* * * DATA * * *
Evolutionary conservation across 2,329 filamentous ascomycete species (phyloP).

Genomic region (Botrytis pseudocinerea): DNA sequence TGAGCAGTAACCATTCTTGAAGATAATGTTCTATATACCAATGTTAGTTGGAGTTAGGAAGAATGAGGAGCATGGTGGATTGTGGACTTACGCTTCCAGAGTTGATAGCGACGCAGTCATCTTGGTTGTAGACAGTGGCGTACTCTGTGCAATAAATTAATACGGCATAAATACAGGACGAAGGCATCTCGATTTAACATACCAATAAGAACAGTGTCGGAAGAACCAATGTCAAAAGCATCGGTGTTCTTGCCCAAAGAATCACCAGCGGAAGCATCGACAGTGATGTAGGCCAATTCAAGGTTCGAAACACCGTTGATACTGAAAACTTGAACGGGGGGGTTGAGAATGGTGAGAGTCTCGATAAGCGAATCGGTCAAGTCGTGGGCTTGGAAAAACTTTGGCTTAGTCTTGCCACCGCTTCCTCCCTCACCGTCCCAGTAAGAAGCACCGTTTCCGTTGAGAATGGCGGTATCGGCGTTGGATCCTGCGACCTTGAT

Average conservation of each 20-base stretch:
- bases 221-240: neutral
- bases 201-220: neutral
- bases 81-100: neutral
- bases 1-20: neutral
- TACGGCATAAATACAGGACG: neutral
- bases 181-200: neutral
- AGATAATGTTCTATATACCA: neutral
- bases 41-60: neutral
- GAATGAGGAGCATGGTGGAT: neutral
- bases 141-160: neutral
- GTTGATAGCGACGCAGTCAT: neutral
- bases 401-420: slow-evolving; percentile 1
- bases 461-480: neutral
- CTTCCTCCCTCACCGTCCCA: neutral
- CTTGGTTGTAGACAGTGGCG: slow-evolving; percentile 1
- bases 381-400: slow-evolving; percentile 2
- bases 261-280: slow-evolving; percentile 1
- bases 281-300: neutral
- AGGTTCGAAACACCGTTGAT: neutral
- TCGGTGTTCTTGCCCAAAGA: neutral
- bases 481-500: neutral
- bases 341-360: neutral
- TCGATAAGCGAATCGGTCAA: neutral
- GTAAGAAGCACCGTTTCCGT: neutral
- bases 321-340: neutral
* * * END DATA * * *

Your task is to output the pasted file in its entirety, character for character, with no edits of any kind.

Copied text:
Evolutionary conservation across 2,329 filamentous ascomycete species (phyloP).

Genomic region (Botrytis pseudocinerea): DNA sequence TGAGCAGTAACCATTCTTGAAGATAATGTTCTATATACCAATGTTAGTTGGAGTTAGGAAGAATGAGGAGCATGGTGGATTGTGGACTTACGCTTCCAGAGTTGATAGCGACGCAGTCATCTTGGTTGTAGACAGTGGCGTACTCTGTGCAATAAATTAATACGGCATAAATACAGGACGAAGGCATCTCGATTTAACATACCAATAAGAACAGTGTCGGAAGAACCAATGTCAAAAGCATCGGTGTTCTTGCCCAAAGAATCACCAGCGGAAGCATCGACAGTGATGTAGGCCAATTCAAGGTTCGAAACACCGTTGATACTGAAAACTTGAACGGGGGGGTTGAGAATGGTGAGAGTCTCGATAAGCGAATCGGTCAAGTCGTGGGCTTGGAAAAACTTTGGCTTAGTCTTGCCACCGCTTCCTCCCTCACCGTCCCAGTAAGAAGCACCGTTTCCGTTGAGAATGGCGGTATCGGCGTTGGATCCTGCGACCTTGAT

Average conservation of each 20-base stretch:
- bases 221-240: neutral
- bases 201-220: neutral
- bases 81-100: neutral
- bases 1-20: neutral
- TACGGCATAAATACAGGACG: neutral
- bases 181-200: neutral
- AGATAATGTTCTATATACCA: neutral
- bases 41-60: neutral
- GAATGAGGAGCATGGTGGAT: neutral
- bases 141-160: neutral
- GTTGATAGCGACGCAGTCAT: neutral
- bases 401-420: slow-evolving; percentile 1
- bases 461-480: neutral
- CTTCCTCCCTCACCGTCCCA: neutral
- CTTGGTTGTAGACAGTGGCG: slow-evolving; percentile 1
- bases 381-400: slow-evolving; percentile 2
- bases 261-280: slow-evolving; percentile 1
- bases 281-300: neutral
- AGGTTCGAAACACCGTTGAT: neutral
- TCGGTGTTCTTGCCCAAAGA: neutral
- bases 481-500: neutral
- bases 341-360: neutral
- TCGATAAGCGAATCGGTCAA: neutral
- GTAAGAAGCACCGTTTCCGT: neutral
- bases 321-340: neutral